Winter Skills: Saturday, January 19 (Day 1)

The weekend was very fun, and I’m really glad I signed up to do it!

The winter skills weekend began when our group of 12 students and 4 teachers met at the mountain rescue building at Gordonstoun on Friday night. We got our boots, crampons, and ice axes and we did kit checks to make sure we all had everything we would need. Then we drove about 45 minutes to a cabin near the Cairngorm Mountains. Once there, we divided up into our smaller trail groups. Mr Park (Gordonstoun’s outdoor education coordinator) and Mr Hall’s (Geography teacher) group consisted of 6 year 9 boys. My group was me, Fiona (year 13 from Yorkshire in Plewlands House), Naomi (year 12 from Germany in Windmill House), Callam (year 10 exchange from South Africa), Max (year 10 exchange from Australia), and Joe (year 10 from Duffus House), along with our leaders, Dr MacEwan (Biology teacher) and Miss Maxwell (outdoor education). It was really fun meeting the two older girls in my group, who are both in 6th form and from different houses; I wouldn’t have met them otherwise. After we split into the two trail groups, we talked about the route for tomorrow, the weather, and did another kit check. We talked a lot about avalanches and the dangers they pose, because they have become quite a problem in the Cairngorms recently. Our talk about avalanches was even more relevant after we got back to the cabin in the evening and received the news that 6 people got caught in a human-triggered avalanche in the Cairngorms that day, 4 of whom were killed and the other 2 in critical condition.

The next day, after breakfast and the drive to the base of the mountains, we parked and started our trip. It had snowed throughout the night, and the footpath we took was covered in fresh powder. I’ve never experienced hiking through snow before and it is a lot harder than just hiking in Yosemite during the summer. Every step we took we weren’t sure how deep it was going to be. At one point I was trudging through waist-deep powder. It was a toasty -6 degrees celsius, but adding the wind chill–which truly does make a difference–it was -22 degrees. The wind was blowing at about 30 mph, and with our hoods up, we couldn’t really hear each other over the wind. It was a windy and snowy trek on the way up the mountain, but once we got up and over the ridges, we stopped and had a snack at around noon. I really appreciated the hot tea we brought in a thermos, because it really warms you up.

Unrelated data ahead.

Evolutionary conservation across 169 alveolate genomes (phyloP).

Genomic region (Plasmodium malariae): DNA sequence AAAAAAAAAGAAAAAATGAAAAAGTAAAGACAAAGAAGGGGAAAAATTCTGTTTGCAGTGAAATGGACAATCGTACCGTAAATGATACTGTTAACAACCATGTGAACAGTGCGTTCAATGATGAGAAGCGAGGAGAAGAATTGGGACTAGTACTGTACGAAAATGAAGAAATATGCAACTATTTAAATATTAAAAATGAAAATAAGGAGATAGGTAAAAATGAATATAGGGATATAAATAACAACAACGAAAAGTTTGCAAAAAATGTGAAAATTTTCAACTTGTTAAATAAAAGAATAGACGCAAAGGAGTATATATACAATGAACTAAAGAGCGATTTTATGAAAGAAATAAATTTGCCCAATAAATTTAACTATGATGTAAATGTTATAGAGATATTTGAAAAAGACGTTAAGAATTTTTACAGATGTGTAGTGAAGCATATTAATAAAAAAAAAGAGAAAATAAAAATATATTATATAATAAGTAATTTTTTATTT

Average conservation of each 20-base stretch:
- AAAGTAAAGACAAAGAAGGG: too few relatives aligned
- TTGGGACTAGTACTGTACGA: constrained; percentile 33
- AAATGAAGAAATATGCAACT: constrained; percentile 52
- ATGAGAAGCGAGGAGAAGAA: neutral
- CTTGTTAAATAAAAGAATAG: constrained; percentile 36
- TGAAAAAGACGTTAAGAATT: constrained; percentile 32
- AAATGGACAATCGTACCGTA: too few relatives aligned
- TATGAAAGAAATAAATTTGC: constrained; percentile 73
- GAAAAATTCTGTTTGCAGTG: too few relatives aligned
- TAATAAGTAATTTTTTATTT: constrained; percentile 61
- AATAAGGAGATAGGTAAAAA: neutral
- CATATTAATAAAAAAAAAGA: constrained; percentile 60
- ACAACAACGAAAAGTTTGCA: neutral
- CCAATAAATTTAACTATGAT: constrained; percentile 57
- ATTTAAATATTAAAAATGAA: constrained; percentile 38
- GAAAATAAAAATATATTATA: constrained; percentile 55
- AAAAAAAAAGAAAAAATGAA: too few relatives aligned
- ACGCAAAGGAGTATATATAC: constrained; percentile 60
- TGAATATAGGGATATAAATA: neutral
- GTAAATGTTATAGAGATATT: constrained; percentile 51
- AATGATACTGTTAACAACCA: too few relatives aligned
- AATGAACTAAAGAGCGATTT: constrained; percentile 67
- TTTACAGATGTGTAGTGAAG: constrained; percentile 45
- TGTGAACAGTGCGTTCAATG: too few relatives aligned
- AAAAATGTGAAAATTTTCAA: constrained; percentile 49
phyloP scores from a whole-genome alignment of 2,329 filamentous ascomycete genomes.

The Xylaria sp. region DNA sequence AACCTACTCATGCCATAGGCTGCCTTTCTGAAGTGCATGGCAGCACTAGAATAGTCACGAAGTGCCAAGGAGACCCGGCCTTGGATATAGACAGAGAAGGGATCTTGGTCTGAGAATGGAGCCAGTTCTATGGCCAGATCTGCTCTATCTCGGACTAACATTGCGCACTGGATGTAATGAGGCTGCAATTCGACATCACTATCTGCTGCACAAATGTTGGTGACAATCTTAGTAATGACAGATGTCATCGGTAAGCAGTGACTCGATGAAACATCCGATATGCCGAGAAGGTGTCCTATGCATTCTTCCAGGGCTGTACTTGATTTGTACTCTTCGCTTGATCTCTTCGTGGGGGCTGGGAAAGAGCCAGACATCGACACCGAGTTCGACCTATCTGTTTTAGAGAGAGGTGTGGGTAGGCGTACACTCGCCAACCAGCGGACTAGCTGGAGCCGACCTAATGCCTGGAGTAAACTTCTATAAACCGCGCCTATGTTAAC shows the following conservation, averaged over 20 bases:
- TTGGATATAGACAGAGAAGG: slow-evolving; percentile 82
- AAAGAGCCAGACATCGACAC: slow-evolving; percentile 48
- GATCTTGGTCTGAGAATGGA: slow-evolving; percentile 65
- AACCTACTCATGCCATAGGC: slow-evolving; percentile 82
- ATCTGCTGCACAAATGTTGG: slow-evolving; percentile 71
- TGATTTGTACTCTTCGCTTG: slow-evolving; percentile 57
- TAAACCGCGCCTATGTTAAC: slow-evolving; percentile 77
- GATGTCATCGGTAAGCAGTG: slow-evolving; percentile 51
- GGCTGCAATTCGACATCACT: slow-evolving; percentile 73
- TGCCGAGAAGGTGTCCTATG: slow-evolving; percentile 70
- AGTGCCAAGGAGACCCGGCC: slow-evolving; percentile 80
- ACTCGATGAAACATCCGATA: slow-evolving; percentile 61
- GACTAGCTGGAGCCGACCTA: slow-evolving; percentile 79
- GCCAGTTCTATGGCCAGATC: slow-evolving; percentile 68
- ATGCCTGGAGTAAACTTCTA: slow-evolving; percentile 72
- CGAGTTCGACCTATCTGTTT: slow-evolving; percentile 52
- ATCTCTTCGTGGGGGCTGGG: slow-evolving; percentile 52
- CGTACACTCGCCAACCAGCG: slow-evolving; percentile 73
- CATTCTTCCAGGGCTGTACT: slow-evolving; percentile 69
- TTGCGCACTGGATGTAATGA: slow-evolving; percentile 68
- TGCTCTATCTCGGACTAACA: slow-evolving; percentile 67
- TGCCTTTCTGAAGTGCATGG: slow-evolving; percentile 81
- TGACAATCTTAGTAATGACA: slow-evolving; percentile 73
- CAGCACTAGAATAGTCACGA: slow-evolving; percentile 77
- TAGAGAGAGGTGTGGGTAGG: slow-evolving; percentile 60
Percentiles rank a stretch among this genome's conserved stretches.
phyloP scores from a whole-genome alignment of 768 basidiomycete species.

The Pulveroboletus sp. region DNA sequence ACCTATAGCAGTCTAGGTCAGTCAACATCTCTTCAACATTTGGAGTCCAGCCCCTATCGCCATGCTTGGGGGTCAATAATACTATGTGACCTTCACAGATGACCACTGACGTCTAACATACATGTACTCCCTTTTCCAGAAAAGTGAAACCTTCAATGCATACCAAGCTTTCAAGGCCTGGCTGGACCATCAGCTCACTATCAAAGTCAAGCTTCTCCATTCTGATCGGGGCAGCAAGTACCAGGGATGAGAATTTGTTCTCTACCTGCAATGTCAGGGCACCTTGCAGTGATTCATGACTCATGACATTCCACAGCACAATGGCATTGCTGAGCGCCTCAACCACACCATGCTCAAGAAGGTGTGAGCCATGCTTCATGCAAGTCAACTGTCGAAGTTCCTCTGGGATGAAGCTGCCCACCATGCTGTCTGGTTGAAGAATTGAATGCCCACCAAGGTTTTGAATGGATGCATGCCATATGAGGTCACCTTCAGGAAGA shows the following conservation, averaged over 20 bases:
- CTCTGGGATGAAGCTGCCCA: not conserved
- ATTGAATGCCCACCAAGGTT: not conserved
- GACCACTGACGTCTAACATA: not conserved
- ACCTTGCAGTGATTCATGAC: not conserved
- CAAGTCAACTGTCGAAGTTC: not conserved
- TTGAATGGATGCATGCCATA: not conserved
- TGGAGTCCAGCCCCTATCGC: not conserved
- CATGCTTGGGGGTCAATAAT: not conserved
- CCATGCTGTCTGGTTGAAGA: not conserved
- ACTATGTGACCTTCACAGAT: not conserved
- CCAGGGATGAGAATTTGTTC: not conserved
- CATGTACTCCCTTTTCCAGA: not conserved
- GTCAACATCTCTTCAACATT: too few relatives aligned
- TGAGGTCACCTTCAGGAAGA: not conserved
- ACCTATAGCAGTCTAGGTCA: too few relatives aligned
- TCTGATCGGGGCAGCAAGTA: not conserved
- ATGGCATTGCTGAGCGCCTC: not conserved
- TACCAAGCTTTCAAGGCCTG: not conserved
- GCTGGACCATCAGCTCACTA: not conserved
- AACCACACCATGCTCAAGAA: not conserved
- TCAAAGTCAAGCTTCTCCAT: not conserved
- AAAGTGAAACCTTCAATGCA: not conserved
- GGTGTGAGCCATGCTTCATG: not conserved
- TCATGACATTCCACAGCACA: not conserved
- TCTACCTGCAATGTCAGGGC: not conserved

After our snack we started making our way to a small lake or “lochen,” but in order to get there we had to scale some icy slopes, which meant we got to use our crampons and ice axes. About half way up the slope, when I was getting used to the techniques and having spikes attached to my feet, I felt the ice shift and both of my feet dropped about 8 inches into running water. I had hit a soft spot, and we discovered that we had been climbing up a river that had frozen over on top, but still had water running underneath. After we climbed off of the frozen river, we made our way over and down into the lochen, which was frozen enough to walk across. Then we had lunch and practiced building snow caves and other climbing techniques on the slopes near the lochen.

There aren’t really trails on the Cairngorms. After our break at the lochen it was time to start heading back. Our group was given the task of finding our way back based on everything we had learned. We successfully navigated our way back.

Even though the trek out to the slopes was long, once we got there and started climbing, it was really fun.